Minister for Communications Pat Rabbitte has said the Government has a regularly reviewed plan in place to deal with its cyber security.

He said Government agencies and relevant departments are developing a computer emergency response team.

Mr Rabbitte was speaking as he arrived at a conference on cyber security organised by the Institute of International and European Affairs.

He said the Government is very conscious of cyber security.

The task of Government and industry is to ensure systems and networks are as safe as possible to inspire confidence and trust in the privacy of data and information so the digital economy can grow and prosper, he added.

A spokesperson for the minister also confirmed a Government Computer Emergency Response Team is effectively in place.

He said the CERT had been put in place as part of a European-wide approach to cyber security and that all member states are setting up such teams.

The Irish CERT has yet to receive official approval from the European Commission but that is expected to happen next year.

The chief advisor on cyber security to US President Barack Obama Michael Daniel has said his country is committed to rebuilding trust with its allies after the leaking of information about extensive US surveillance.

Mr Daniel said the revelations of whistleblower Edward Snowden had added an "extra dimension of complexity" to his discussions with counterparts around the globe. 

He said he believed that the shared challenges of cyber-security could provide an opportunity to rebuild trust.

Mr Daniel will address the conference on cyber-security and will also meet with the Data Protection Commissioner Billy Hawkes.

He is responsible for devising the US's national cyber security strategy, said the threat of online attacks had increased since he came to the job in 2011. 

One of the top threats was the potential for destructive attacks on critical infrastructure - such as electricity and water supplies, he added.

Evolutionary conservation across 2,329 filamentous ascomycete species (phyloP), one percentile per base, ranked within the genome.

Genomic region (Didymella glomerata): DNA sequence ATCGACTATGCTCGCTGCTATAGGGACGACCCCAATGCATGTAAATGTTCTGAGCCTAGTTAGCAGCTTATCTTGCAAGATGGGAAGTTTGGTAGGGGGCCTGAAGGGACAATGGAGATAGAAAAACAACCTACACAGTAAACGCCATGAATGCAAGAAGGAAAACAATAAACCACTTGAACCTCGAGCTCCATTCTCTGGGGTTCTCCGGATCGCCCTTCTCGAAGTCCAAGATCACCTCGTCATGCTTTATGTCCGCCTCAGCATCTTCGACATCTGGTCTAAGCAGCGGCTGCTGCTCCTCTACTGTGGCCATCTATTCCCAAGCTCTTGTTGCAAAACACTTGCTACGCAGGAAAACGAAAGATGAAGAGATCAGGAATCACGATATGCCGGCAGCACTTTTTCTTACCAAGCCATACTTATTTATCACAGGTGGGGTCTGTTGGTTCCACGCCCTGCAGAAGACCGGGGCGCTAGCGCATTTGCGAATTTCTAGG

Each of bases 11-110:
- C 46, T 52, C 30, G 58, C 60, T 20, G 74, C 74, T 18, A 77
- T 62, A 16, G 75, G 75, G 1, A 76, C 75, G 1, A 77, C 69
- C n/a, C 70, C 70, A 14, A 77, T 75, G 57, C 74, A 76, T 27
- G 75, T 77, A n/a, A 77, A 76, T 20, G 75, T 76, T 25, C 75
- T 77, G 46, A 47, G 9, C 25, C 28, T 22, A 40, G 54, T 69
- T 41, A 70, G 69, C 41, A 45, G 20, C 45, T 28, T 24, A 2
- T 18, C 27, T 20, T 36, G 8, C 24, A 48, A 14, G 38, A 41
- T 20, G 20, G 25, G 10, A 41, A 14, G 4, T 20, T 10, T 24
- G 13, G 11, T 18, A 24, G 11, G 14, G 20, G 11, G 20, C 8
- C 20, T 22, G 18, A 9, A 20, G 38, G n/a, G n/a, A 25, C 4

Actors had moved from simple website defacements to destructive attacks, he said. 

The internet "surface" the US is trying to protect is getting bigger and malicious software was becoming more sophisticated and easier to use.

He said the trends were not favourable and that hackers were more willing to be destructive.

Mr Daniel also said the sort of security breach which hit the Ennis-based company Loyaltybuild last week were becoming more common and were not unique to Ireland or the US.

Companies warned to monitor use of data

An Irish special advisor on internet security to the European law enforcement agency, Europol, has said companies cannot outsource their responsibility to protect customer information.

Commenting to RTÉ's News at One about the Loyaltybuild breach, IT security expert Brian Honan said companies had a responsibility to ensure that any third party they engage with has the proper security in place.

A number of Irish companies who were involved with Loyaltybuild have been affected by the data breach.

Mr Honan said companies were legally obliged under the data protection act to protect information entrusted to them by customers.

He said that customers should make sure when they hand over data to organisations that they have been reassured that information will be protected.

"A lot of companies do outsource key functions or other functions to third parties, because that's not their core business.

"Those companies do have a responsibility themselves to ensure that any third parties they engage with have the proper security in place, because you can transfer or outsource the job or the task but you cannot outsource or transfer the responsibility for that information."

He said it was important that if companies did not need to store information that they should not store it.

Mr Honan said information on the Loyaltybuild situation had been drip fed out, and some of it was contradictory.

He said from a publicity and brand protection point of view this had not helped any of the organisations involved.